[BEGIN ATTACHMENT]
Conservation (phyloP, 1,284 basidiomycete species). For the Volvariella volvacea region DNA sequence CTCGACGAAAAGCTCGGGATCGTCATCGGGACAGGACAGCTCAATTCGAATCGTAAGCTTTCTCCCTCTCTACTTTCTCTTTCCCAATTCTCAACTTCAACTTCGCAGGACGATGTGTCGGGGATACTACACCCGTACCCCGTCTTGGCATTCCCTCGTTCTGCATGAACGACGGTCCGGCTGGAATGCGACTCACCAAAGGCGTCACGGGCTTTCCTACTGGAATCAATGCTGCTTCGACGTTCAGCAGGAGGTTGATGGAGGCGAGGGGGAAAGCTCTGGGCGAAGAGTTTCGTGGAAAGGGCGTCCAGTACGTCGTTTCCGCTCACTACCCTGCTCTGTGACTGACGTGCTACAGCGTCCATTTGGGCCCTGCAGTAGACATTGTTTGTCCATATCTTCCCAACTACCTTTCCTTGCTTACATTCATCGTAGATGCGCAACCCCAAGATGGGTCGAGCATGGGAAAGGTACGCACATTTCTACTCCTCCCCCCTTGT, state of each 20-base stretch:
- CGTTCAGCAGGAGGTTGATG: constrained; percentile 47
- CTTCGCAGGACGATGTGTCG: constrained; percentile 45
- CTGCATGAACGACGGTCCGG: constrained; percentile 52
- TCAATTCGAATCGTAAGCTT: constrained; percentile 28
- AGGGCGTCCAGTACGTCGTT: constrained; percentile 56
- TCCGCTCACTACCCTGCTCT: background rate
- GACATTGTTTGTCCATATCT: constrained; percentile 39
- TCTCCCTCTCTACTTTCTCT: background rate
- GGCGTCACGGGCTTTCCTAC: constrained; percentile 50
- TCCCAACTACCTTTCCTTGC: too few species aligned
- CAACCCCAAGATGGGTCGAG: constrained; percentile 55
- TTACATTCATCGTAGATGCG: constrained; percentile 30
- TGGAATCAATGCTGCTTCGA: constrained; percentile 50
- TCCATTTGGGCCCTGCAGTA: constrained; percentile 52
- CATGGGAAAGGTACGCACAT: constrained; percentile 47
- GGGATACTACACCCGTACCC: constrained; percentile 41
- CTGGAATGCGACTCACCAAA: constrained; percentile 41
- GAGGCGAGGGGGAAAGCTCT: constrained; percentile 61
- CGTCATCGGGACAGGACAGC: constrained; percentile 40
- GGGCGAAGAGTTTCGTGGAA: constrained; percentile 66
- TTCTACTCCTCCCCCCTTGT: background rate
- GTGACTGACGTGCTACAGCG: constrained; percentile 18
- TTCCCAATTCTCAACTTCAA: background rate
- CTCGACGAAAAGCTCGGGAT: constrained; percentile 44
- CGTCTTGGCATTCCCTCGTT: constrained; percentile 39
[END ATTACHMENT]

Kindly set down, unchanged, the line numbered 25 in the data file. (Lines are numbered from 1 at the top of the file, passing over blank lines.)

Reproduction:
- CTCGACGAAAAGCTCGGGAT: constrained; percentile 44